Withdrawing From College

Being Smart Now Can Avoid Costly Mistakes Later

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If you've made the difficult decision to withdraw from college, you should make sure you follow the necessary steps as closely as possible. Approaching it the right way will save you headaches in the future.

Once you've made the decision, the first thing on your mind is likely to simply get away from campus. Unfortunately, however, moving too quickly or forgetting to do a few important tasks can prove both costly and detrimental. So just what do you need to do to make sure you've covered all of your bases?

Talk to your Academic Adviser 

The first stop should be to touch base with your academic adviser--in person. Even though it might seem easier to talk to them over the phone or to send an email, this kind of decision warrants an in-person conversation.

Will it be awkward? Maybe. But spending 20 minutes having a face-to-face conversation can save you hours of mistakes later. Talk to your adviser about your decision and ask about the detailed specifics you need to do to let your institution know you'd like to withdraw.

Talk to the Financial Aid Office

The official date of your withdrawal will likely have a major impact on your finances. If, for example, you withdraw early in the semester, you might need to pay back all or part of any student loans you took out to cover your school expenses. Additionally, any scholarship funds, grants, or other monies might need to be repaid.

If you withdraw late in the semester, your financial obligations will be much different. Consequently, talking--again, in person--with someone in the financial aid office about your decision to withdraw can be a smart, money-saving decision.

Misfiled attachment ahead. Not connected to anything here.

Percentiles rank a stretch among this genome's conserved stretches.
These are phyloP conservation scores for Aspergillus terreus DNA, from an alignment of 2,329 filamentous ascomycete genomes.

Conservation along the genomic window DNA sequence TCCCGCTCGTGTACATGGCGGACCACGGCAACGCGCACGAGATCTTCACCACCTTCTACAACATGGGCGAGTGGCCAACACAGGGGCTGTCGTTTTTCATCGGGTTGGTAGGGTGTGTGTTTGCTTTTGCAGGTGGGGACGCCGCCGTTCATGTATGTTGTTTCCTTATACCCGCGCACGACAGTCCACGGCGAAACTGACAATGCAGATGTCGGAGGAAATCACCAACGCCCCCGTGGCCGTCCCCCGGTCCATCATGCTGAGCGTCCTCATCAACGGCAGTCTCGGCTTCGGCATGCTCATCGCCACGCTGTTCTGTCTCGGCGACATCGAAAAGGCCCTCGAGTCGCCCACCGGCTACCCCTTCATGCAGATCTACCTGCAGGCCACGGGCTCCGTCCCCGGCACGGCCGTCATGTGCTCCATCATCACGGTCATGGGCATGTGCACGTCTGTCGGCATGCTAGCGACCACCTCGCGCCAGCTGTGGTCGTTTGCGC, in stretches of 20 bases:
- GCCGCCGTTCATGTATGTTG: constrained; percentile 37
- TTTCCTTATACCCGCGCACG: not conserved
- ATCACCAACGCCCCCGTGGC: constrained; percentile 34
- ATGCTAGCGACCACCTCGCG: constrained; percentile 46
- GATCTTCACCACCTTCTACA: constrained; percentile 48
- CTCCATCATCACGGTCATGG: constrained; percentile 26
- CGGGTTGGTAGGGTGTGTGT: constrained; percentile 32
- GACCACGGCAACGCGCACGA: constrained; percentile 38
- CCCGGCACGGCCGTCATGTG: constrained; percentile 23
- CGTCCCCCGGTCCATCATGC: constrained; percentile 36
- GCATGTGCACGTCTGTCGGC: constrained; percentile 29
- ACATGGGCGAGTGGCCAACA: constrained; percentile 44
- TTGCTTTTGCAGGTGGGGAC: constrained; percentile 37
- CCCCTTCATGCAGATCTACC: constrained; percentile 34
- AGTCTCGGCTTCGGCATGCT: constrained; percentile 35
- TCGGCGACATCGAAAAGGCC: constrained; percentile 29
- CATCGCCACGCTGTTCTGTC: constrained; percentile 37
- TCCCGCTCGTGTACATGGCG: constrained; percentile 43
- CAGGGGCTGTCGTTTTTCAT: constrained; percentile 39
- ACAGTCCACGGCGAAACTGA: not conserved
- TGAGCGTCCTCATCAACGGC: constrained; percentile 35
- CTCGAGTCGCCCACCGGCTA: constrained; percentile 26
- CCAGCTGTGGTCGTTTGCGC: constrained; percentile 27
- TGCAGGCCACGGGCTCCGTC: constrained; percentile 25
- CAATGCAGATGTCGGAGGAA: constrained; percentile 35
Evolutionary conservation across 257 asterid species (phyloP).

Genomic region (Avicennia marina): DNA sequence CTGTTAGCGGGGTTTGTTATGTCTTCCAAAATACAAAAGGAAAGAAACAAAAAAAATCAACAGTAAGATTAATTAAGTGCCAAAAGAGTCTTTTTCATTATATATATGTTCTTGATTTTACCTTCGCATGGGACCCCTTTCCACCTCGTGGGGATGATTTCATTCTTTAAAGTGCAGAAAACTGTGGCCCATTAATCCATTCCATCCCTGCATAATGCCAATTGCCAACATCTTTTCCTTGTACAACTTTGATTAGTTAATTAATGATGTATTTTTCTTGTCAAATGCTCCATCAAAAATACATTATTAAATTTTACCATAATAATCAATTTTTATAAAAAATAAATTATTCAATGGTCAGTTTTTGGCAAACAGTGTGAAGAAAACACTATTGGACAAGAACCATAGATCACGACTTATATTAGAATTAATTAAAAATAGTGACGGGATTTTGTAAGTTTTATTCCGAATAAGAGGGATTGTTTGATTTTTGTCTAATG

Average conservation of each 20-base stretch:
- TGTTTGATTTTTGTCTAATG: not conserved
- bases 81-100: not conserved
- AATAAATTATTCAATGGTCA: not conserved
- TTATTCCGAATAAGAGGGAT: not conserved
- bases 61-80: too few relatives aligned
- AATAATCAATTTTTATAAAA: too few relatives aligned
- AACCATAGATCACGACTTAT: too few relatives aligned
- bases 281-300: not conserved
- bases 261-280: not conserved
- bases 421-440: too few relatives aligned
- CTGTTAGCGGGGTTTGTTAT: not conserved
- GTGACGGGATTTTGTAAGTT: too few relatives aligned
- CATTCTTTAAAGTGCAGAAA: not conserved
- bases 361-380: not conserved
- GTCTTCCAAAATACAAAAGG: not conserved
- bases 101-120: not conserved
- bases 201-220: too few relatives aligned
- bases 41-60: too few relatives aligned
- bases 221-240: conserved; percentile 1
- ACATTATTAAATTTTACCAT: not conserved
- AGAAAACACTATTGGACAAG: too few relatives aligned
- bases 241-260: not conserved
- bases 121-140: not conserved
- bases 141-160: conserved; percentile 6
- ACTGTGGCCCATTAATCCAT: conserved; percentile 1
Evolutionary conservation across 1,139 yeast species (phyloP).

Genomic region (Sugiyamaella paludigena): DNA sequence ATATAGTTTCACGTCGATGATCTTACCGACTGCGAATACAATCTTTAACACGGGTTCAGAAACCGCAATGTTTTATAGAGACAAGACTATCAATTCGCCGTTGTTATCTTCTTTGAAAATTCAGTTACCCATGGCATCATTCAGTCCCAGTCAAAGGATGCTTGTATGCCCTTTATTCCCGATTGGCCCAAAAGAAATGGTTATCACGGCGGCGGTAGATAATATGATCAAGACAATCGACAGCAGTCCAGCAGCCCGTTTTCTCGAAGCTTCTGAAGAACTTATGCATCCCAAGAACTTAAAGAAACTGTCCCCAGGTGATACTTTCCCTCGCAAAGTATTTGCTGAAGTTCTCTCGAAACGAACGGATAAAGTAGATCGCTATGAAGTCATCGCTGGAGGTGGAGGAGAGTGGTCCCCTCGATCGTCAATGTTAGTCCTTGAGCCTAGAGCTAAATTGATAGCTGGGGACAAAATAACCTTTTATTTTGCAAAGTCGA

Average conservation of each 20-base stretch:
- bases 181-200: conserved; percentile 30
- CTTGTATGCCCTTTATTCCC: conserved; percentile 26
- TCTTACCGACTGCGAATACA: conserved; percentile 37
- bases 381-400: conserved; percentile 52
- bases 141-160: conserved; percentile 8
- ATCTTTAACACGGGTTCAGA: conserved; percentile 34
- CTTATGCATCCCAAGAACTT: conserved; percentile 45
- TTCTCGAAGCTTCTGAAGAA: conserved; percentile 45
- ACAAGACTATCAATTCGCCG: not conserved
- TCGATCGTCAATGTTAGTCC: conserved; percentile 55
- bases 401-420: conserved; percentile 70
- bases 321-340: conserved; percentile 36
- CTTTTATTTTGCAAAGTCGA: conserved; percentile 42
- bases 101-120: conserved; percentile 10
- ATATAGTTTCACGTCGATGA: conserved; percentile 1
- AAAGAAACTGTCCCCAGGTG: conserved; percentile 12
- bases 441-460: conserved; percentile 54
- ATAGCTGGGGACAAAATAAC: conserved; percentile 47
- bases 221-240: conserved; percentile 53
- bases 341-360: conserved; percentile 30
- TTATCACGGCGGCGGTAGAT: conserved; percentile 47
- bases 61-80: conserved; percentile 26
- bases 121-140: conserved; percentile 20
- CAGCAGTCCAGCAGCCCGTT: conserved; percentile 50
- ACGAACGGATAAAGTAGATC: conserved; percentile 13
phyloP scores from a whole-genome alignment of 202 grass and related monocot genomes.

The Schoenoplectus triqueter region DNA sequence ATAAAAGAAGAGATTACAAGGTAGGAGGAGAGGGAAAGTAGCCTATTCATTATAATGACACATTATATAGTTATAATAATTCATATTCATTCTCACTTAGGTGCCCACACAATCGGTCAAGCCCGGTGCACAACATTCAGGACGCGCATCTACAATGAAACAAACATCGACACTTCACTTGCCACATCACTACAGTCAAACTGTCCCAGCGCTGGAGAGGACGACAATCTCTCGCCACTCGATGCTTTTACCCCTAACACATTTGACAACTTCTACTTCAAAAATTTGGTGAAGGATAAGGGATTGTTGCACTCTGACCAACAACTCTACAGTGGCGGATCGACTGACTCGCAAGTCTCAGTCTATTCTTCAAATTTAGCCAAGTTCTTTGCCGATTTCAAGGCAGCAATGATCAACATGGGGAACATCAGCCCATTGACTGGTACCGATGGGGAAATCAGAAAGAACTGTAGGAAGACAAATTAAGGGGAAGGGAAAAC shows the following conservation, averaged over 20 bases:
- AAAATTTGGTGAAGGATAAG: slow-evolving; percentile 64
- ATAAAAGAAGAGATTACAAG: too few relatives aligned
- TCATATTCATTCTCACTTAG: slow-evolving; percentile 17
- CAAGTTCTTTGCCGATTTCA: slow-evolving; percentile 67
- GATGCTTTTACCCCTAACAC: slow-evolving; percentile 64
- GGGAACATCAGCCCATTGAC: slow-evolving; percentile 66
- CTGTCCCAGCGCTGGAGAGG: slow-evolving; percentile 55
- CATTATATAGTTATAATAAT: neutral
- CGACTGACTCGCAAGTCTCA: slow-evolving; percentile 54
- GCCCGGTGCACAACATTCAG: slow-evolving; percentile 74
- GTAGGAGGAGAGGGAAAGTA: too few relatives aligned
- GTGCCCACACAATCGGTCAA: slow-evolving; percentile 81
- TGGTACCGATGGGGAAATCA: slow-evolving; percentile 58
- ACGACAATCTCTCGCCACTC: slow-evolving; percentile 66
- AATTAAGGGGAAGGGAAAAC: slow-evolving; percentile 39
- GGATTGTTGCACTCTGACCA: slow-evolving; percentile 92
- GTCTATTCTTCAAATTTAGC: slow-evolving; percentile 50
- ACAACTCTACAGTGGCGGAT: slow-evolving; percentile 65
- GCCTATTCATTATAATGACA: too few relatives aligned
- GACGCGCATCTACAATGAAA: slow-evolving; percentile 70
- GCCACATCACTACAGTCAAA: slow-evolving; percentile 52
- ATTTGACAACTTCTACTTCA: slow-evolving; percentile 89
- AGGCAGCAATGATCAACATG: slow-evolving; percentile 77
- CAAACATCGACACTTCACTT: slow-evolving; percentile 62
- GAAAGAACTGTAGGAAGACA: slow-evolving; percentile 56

Talk to a financial aid officer about:

  • Your official withdrawal date.
  • What this means for any money you've been awarded or loaned this term.
  • When you'll be expected to begin paying back any loans you have from this or previous semesters.

Talk to the Registrar

Regardless of how many conversations you have in person, you will likely need to submit something formal and in writing about your reasons for withdrawing and the official date of withdrawal. The registrar's office might also need you to complete paperwork or other forms to make your withdrawal complete.

Since the registrar's office also usually handles transcripts, you will want to make sure everything is in tip-top shape with them. After all, if you're thinking of going back to school or are applying for a job later, you don't want your transcript to show that you failed your courses this term when, in reality, you simply didn't get your official withdrawal paperwork completed in time.

Talk to the Housing Office

If you're living on campus, you'll have to let the housing office know about your decision to withdraw. You'll need to figure out what you'll be charged for, if you need to pay any fees for having your room cleaned, and by when you should have your things moved out.

Lastly, be very specific about to whom and when you should hand over your keys. You don't want to be charged any kind of fee or additional housing costs simply because, for example, you handed your keys to your RA when you should have turned them into the housing office directly.

Talk to the Alumni Office

You don't have to graduate from an institution to be considered an alumnus. If you've attended an institution, you're (most often) considered an alumnus and eligible for services through their alumni office. Consequently, make sure to stop in before you withdraw, even if it seems silly now.

You can leave a forwarding address and get information on everything from job placement services to alumni benefits (like discounted health insurance rates). Even if you're leaving school without a degree, you're still part of the community there and should leave as informed as possible about how your institution can still support your future endeavors.